In 2010, a group of volunteers, led by Justine Mowe, came together to monitor and manage the existing hedgerows at Heartwood Forest with the objective of increasing their ecological value.
At the outset, four hedgerows were identified for continuous review. This was on the basis that they would be retained as hedgerow habitat following the completion of the woodland creation project at Heartwood Forest.
Baseline monitoring commenced in spring 2011, with further monitoring undertaken in Summer & Autumn 2011 and the winter visit in early February 2012. The lengths of hedges and exact locations were defined during the initial baseline year and following a further consultation between the group and the Woodland Trust in February 2012, four additional areas of hedgerow were identified for ongoing review and management.
Using survey criteria based on the Peoples Trust for Endangered Species ‘Hedgerows for Dormice Project’ (PTES, 2008 and Defra, 2007), and the Open Air Laboratories (OPAL) ‘Biodiversity’ and ‘Air Quality’ Survey Projects (OPAL, 2010). parameters were established for each survey visit as follows;
- Visual appearance
- Minor tree/shrub species
- Field signs and species of fauna
- Lichen and ground flora
- Changes identified from previous surveys
- Any recommendations to be incorporated into
Heartwood Forest management plan
Each of the hedges identified has an individual purpose, which has been outlined in a 5 Year Management Plan by the group. Survey data collated to date, during each seasonal visit going forward, and from species specific monitoring of bats and small mammals that is planned to commence in Summer/Autumn 2012, will be recorded for annual analysis and to identify achievement of the strategic purpose. Through this monitoring and the physical management of hedge laying, it is anticipated that both enhancement of biodiversity and the natural linear boundaries within the forest will be improved.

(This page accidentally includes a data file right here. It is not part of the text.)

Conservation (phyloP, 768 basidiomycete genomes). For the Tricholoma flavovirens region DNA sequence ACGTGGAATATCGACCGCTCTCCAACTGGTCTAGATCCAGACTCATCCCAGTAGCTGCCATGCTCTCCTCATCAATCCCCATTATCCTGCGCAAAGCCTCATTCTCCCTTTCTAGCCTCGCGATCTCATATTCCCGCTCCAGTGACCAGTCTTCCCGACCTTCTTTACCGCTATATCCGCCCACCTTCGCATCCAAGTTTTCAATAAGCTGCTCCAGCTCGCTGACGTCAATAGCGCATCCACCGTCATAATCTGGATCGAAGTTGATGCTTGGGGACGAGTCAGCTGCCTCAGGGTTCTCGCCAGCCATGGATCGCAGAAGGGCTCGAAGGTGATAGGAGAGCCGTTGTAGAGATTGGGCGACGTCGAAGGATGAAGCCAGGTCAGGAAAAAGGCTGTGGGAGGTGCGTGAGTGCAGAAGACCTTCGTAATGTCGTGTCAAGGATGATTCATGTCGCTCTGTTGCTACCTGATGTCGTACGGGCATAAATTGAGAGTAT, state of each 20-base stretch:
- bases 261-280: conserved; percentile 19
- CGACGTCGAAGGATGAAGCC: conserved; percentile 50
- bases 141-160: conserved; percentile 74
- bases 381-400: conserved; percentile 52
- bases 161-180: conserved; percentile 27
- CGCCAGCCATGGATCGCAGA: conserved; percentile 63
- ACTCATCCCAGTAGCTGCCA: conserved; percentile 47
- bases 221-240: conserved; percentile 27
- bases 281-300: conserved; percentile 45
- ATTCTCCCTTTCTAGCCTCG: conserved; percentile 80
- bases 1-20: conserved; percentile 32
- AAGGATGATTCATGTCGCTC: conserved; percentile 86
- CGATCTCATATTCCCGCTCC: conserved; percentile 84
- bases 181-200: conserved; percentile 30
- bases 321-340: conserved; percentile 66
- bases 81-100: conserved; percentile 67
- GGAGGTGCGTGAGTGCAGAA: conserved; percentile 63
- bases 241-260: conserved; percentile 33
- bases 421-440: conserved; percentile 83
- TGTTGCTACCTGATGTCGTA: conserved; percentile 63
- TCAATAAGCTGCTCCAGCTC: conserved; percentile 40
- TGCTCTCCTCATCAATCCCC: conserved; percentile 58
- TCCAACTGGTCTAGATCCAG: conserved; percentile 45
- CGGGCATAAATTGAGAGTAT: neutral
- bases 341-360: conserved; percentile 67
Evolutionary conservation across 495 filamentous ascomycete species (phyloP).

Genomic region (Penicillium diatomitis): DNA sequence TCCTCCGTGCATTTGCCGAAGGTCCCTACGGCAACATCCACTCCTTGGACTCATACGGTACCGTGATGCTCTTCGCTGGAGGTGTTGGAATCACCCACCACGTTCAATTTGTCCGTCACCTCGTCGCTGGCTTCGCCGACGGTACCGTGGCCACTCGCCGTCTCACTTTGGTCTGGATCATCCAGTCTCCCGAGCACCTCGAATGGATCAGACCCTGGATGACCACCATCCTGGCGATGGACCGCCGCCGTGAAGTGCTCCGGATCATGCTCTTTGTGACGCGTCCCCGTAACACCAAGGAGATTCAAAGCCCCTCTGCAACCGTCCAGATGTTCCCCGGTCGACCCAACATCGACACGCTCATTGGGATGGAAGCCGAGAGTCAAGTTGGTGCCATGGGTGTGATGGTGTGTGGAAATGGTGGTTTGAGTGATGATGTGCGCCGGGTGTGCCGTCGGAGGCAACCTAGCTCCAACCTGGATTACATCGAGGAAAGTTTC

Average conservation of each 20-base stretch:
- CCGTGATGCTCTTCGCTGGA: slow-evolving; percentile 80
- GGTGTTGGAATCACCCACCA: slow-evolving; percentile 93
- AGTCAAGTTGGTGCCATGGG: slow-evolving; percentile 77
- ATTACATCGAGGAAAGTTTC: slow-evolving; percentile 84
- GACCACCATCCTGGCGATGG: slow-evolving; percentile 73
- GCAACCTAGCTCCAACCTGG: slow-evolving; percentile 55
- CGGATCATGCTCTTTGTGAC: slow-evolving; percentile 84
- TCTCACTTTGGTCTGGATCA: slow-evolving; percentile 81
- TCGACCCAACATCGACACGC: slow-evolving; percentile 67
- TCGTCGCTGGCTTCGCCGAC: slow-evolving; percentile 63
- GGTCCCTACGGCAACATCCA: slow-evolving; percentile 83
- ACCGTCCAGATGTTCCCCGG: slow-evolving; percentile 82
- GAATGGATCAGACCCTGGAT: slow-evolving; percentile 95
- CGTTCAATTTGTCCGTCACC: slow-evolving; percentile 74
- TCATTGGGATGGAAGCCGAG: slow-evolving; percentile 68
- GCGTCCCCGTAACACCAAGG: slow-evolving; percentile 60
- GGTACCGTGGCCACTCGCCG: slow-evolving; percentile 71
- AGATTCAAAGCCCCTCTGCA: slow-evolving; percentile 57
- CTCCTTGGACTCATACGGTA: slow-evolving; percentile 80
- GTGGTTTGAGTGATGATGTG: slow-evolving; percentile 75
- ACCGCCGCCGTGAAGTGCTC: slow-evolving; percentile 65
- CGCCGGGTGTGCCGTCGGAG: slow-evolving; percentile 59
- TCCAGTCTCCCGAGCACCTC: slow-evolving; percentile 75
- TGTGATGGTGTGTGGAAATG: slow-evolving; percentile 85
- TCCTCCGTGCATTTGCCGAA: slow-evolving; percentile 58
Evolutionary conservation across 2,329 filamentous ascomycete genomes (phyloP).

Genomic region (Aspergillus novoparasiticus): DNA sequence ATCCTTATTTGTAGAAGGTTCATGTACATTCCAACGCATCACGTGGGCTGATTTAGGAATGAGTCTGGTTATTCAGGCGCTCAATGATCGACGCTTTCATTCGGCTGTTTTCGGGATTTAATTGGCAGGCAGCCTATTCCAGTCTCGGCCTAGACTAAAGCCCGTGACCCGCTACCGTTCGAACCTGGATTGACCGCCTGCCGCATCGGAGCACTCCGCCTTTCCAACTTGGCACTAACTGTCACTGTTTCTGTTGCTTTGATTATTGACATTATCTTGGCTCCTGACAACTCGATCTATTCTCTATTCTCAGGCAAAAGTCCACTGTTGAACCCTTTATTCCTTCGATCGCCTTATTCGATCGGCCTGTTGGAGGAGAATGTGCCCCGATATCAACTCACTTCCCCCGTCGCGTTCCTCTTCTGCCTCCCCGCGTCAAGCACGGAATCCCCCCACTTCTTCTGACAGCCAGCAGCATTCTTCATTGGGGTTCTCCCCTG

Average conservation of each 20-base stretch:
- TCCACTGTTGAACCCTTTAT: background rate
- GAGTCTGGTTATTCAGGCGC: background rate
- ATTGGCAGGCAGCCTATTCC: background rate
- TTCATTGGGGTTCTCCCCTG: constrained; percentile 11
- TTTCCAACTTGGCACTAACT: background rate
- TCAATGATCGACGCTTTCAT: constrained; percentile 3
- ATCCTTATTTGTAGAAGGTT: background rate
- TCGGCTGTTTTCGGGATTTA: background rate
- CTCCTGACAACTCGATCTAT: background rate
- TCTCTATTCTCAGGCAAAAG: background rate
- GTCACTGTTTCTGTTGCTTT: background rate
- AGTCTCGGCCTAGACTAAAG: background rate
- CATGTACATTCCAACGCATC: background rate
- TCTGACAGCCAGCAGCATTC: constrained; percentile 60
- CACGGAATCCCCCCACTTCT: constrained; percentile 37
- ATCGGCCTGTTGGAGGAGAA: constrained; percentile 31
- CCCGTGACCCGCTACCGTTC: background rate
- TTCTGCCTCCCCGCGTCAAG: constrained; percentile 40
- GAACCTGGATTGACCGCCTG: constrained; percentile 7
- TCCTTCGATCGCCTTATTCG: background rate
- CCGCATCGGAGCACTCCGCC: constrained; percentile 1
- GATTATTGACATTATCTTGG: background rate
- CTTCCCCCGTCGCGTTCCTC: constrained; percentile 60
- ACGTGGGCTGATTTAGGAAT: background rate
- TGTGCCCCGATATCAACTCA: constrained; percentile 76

Defra (2007) Hedgerow Survey Handbook. A standard procedure for local surveys in UK. Defra, London. Open Air Laboratory (2010) OPAL Biodiversity Survey, Discover what lives in a hedge, www.opalexplorenature.org/ Natural History Museum, London.
People's Trust for Endangered Species (2008) Hedgerows for Dormice; Improving Wildlife Corridors www.ptes.org/files/497_hfd_project_leaflet.pdf PTES, London
Woodland Trust (2009) Heartwood Forest Environmental Statement www.woodlandtrust.org.uk/en/support- us/appeals/england/heartwood-forest/more-information/
Text by Justine Mowe - June 2012